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Remarks at the National Council of the Americas


Monday, August 10, 2009



Secretary of Commerce Gary Locke
Remarks at the National Council of the Americas
Washington, D.C.

Thank you, Susan. I’m delighted to be here. Mr. Ambassador, I’m pleased to see you again and look forward to working with you in the months ahead, especially at the Americas Competitiveness Forum.

The ACF is the preeminent commercial forum in our hemisphere—and the U.S. government takes its participation very seriously.

In today’s uncertain economic environment, the forum’s focus on promoting prosperity and opportunity throughout the region could not be timelier.

More than most, the people in this room have seen the role that economic freedom and vibrant, open markets plays in elevating the lives of our people.

But as economies have teetered across the globe since last fall, we've seen a troubling rise in protectionist sentiment that threatens to undermine any potential recovery.

That’s why it’s incumbent upon us to push back against those voices who advocate turning inward and closing off markets to say that trade can:

  • Create jobs and growth;
  • Speed the delivery of transformative ideas and technology; and,
  • And hasten democracy and the spread of freedom.

As you know, expanding trade – specifically the expansion of U.S. exports—is one of my top priorities as secretary.

The United States may have a large trade imbalance with the rest of the world right now, but the answer is not to reduce our imports. It’s to make and sell more products and services that the rest of the world wants to buy.

The bottom line is that so long as we’re all operating on a level playing field, everyone benefits from opening up and competing.

The ACF will be a key vehicle for getting that message out and for discovering new ways to work together.

I know that the Council of the Americas helped make the two previous forums a success, so I’m anticipating many of the guests here today will also be there. Private sector participation is critical.

This year’s forum is shaping up to be just as successful, if not more so than the last two, which is a significant accomplishment.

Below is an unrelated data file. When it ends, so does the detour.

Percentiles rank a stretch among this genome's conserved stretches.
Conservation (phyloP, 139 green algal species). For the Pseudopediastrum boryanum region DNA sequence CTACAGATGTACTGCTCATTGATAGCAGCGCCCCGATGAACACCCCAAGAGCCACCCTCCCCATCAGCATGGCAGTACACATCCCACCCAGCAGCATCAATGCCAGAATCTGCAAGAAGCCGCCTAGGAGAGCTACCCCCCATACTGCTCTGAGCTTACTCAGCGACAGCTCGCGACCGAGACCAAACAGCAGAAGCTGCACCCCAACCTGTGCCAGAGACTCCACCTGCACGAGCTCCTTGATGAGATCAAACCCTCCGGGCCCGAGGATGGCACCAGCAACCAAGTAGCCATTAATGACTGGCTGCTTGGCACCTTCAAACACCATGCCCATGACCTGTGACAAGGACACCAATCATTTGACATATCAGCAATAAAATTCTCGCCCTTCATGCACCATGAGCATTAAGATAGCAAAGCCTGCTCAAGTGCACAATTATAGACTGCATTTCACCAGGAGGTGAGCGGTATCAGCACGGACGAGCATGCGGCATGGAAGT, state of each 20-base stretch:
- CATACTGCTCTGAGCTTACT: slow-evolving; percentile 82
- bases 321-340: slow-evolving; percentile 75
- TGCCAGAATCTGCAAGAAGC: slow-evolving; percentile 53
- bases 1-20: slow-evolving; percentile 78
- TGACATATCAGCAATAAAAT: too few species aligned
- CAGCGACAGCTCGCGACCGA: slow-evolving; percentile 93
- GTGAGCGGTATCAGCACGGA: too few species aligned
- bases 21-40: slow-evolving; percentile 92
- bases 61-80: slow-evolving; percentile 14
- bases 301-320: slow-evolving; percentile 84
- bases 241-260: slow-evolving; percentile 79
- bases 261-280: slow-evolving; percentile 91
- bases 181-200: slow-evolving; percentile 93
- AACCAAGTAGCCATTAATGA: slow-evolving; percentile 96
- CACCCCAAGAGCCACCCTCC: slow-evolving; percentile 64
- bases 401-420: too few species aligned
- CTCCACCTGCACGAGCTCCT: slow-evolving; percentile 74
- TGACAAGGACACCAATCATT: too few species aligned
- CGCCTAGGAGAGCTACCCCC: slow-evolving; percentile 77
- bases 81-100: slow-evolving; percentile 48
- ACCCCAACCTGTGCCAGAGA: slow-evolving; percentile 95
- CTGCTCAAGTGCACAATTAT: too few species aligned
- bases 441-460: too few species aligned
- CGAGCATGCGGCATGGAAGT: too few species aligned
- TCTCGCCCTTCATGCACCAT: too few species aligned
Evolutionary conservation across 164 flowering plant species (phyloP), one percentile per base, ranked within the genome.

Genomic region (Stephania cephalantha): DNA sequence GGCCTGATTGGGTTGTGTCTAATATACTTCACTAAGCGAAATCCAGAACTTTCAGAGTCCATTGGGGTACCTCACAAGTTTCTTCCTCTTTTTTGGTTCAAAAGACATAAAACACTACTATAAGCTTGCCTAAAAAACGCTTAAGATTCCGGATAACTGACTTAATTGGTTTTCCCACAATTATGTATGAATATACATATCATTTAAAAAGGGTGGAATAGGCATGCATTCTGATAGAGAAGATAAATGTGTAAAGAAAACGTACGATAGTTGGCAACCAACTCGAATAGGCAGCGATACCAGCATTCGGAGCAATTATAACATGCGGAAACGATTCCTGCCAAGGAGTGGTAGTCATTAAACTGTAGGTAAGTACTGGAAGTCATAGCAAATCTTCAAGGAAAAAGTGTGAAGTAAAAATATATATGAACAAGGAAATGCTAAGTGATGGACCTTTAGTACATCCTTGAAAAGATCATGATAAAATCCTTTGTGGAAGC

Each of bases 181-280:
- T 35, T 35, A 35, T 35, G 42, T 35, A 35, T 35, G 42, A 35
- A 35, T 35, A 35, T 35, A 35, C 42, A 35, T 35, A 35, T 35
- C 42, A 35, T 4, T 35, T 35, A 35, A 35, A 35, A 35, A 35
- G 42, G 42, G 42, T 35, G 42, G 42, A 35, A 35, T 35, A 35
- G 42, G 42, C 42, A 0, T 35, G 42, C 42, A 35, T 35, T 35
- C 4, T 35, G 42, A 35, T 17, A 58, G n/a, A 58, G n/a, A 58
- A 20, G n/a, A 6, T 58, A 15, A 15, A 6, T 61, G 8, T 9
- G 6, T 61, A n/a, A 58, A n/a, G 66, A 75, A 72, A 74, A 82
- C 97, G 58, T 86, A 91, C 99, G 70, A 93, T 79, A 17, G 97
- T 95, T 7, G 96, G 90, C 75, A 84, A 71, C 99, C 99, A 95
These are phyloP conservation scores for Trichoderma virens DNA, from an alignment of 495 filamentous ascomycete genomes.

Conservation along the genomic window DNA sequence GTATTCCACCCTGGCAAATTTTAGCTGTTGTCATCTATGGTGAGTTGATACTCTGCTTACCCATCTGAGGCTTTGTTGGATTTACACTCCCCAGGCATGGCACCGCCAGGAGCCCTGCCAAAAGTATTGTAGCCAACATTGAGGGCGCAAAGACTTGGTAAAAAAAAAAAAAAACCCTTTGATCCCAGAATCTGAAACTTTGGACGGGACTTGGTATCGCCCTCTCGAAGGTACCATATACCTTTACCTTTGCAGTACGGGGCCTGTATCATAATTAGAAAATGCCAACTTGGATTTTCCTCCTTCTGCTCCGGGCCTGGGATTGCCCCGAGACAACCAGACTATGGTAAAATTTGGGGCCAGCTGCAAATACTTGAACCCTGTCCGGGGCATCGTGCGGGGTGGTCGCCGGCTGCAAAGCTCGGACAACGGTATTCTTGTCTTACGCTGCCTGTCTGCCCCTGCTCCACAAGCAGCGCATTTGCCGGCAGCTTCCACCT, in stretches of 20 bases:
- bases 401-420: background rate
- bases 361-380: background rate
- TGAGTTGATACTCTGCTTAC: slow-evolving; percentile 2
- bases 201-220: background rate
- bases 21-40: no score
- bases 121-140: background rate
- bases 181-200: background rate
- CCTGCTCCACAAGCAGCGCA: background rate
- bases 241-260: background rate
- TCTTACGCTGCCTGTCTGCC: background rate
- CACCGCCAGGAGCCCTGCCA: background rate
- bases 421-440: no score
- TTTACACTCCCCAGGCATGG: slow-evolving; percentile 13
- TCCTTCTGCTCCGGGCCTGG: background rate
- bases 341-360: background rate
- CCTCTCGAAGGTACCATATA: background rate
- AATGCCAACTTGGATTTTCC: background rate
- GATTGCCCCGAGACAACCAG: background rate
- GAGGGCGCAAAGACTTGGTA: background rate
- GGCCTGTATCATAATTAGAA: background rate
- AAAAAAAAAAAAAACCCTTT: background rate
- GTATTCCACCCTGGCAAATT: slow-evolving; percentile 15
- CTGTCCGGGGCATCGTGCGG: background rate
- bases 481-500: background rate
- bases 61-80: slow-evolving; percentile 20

We launched the ACF a little over two years ago in Atlanta, Georgia and it attracted nearly 1,000 participants each in 2007 and 2008.

Last year, the Forum welcomed three heads of State, ministers from some 25 countries, and hundreds of business executives.

In 2009, the Chilean government has created a thought-provoking program informed by their own success opening up their economy. Last year, Chile was ranked as the number one Latin American country in the World Economic Forum’s Global Competitiveness Report.

Attendees at this year’s conference will have an opportunity to talk about issues such as financing, entrepreneurship, workforce development, and supply chain strategies.

This is a chance for business leaders from throughout the Hemisphere to share ideas and best practices with each other—and with senior government officers whose policies directly affect your day-to-day operations.

As in previous years, ACF organizers will help arrange meetings between public and private sector participants.

So the trip to Chile is also an opportunity to meet with officials from several countries in one location.

And if past history is any guide, concrete, positive results will emerge from the forum. We’ve already seen countries’ cutting the time it takes to start a business or register a property as a direct result of work at the ACF.

The Americas Competitiveness Forum is simply a great opportunity to exchange ideas, to establish links, and to expand alliances that will make our country and our Hemisphere stronger and more prosperous.

I hope to see all of you in Santiago in September.

Thanks for sharing this time with me, and now I’d like to hear from you.